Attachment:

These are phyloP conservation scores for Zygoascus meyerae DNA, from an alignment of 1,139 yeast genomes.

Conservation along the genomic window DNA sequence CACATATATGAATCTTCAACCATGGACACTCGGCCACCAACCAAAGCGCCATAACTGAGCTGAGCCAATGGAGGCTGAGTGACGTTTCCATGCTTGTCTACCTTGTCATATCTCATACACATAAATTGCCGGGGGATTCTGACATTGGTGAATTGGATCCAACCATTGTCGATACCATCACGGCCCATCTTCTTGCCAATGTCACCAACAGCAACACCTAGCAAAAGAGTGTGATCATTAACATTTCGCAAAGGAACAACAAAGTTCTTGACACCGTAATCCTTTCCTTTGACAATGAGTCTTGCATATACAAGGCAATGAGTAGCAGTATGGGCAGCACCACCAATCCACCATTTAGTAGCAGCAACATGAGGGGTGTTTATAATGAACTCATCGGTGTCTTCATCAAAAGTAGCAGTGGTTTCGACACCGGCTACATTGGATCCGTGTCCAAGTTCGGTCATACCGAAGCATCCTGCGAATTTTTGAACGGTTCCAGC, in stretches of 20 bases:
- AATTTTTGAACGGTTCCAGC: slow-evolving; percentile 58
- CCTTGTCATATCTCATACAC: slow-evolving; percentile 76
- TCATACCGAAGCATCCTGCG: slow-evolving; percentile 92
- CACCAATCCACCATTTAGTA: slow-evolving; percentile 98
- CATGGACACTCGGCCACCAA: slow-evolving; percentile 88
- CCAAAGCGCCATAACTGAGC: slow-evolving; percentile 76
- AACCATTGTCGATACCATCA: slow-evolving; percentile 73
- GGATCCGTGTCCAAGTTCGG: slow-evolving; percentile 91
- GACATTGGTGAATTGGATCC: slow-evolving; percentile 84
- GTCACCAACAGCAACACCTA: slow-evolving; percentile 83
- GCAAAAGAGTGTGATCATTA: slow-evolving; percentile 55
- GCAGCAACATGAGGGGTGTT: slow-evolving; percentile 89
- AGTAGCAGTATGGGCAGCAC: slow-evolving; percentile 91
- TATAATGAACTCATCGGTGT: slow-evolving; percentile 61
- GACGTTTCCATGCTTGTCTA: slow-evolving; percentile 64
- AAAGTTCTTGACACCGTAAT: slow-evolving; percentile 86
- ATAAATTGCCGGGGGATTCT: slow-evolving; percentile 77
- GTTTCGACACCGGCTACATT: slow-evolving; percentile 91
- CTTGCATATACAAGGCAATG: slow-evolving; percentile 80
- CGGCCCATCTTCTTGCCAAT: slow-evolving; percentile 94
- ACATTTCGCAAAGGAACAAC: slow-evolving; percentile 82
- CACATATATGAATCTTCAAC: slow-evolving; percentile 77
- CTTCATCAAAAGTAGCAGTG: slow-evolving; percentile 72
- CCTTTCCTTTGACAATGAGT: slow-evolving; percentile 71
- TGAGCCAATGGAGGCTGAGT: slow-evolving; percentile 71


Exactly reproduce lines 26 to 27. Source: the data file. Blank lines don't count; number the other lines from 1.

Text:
- CCTTTCCTTTGACAATGAGT: slow-evolving; percentile 71
- TGAGCCAATGGAGGCTGAGT: slow-evolving; percentile 71